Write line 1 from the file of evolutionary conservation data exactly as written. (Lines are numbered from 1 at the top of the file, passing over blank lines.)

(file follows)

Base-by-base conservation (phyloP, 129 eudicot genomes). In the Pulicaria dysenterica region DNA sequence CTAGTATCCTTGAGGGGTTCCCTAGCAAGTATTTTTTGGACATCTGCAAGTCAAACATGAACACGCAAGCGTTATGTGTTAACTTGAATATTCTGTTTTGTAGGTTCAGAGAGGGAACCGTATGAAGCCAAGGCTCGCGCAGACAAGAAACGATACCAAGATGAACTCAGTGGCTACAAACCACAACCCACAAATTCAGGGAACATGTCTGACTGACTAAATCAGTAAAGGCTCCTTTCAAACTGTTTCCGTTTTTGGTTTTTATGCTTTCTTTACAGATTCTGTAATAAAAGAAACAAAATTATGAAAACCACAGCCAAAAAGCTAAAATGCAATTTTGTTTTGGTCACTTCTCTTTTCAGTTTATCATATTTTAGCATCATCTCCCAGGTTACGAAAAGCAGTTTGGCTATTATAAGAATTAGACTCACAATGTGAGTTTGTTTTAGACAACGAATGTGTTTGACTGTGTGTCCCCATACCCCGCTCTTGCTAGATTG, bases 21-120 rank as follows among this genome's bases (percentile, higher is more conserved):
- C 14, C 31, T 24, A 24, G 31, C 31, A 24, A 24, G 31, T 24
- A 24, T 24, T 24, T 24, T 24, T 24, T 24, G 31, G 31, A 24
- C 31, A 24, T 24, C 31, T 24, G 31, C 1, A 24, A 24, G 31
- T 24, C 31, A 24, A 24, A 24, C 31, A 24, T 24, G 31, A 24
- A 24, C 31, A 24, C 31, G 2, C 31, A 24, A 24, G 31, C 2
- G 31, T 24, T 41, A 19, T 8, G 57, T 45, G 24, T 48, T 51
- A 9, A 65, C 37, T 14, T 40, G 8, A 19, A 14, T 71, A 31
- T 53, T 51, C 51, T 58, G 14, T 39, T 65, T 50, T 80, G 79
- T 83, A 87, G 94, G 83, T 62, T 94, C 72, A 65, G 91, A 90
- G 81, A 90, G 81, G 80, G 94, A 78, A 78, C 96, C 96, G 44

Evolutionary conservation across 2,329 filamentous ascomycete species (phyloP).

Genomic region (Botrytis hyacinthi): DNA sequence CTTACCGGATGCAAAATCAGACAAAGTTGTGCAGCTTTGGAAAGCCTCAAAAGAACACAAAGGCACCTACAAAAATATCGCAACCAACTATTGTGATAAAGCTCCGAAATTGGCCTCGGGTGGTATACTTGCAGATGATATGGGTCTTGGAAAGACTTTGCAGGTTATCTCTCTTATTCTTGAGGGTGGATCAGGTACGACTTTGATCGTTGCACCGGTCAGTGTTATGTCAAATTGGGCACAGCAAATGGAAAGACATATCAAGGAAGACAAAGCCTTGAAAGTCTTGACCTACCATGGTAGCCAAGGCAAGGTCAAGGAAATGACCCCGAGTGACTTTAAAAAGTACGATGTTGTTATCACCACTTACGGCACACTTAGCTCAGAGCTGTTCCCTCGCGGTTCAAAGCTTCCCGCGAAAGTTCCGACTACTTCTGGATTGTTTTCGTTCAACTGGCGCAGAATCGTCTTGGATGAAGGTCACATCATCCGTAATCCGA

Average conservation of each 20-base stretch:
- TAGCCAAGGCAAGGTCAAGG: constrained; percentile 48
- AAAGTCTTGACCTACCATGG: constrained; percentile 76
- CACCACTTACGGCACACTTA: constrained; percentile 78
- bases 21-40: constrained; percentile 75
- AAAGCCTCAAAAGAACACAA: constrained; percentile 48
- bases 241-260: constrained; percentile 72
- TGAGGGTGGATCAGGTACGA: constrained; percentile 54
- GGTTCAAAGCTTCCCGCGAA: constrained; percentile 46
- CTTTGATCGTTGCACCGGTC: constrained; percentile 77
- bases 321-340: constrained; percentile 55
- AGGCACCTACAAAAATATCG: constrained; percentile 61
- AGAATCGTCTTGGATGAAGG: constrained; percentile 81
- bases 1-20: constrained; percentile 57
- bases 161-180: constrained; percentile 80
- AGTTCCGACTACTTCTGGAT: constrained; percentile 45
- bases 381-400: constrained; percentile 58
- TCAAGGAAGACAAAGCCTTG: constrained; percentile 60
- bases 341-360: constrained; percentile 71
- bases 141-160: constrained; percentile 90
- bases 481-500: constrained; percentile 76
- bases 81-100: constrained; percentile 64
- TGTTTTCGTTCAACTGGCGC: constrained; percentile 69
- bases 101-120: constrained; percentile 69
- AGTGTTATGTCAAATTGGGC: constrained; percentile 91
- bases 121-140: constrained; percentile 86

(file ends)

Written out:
Base-by-base conservation (phyloP, 129 eudicot genomes). In the Pulicaria dysenterica region DNA sequence CTAGTATCCTTGAGGGGTTCCCTAGCAAGTATTTTTTGGACATCTGCAAGTCAAACATGAACACGCAAGCGTTATGTGTTAACTTGAATATTCTGTTTTGTAGGTTCAGAGAGGGAACCGTATGAAGCCAAGGCTCGCGCAGACAAGAAACGATACCAAGATGAACTCAGTGGCTACAAACCACAACCCACAAATTCAGGGAACATGTCTGACTGACTAAATCAGTAAAGGCTCCTTTCAAACTGTTTCCGTTTTTGGTTTTTATGCTTTCTTTACAGATTCTGTAATAAAAGAAACAAAATTATGAAAACCACAGCCAAAAAGCTAAAATGCAATTTTGTTTTGGTCACTTCTCTTTTCAGTTTATCATATTTTAGCATCATCTCCCAGGTTACGAAAAGCAGTTTGGCTATTATAAGAATTAGACTCACAATGTGAGTTTGTTTTAGACAACGAATGTGTTTGACTGTGTGTCCCCATACCCCGCTCTTGCTAGATTG, bases 21-120 rank as follows among this genome's bases (percentile, higher is more conserved):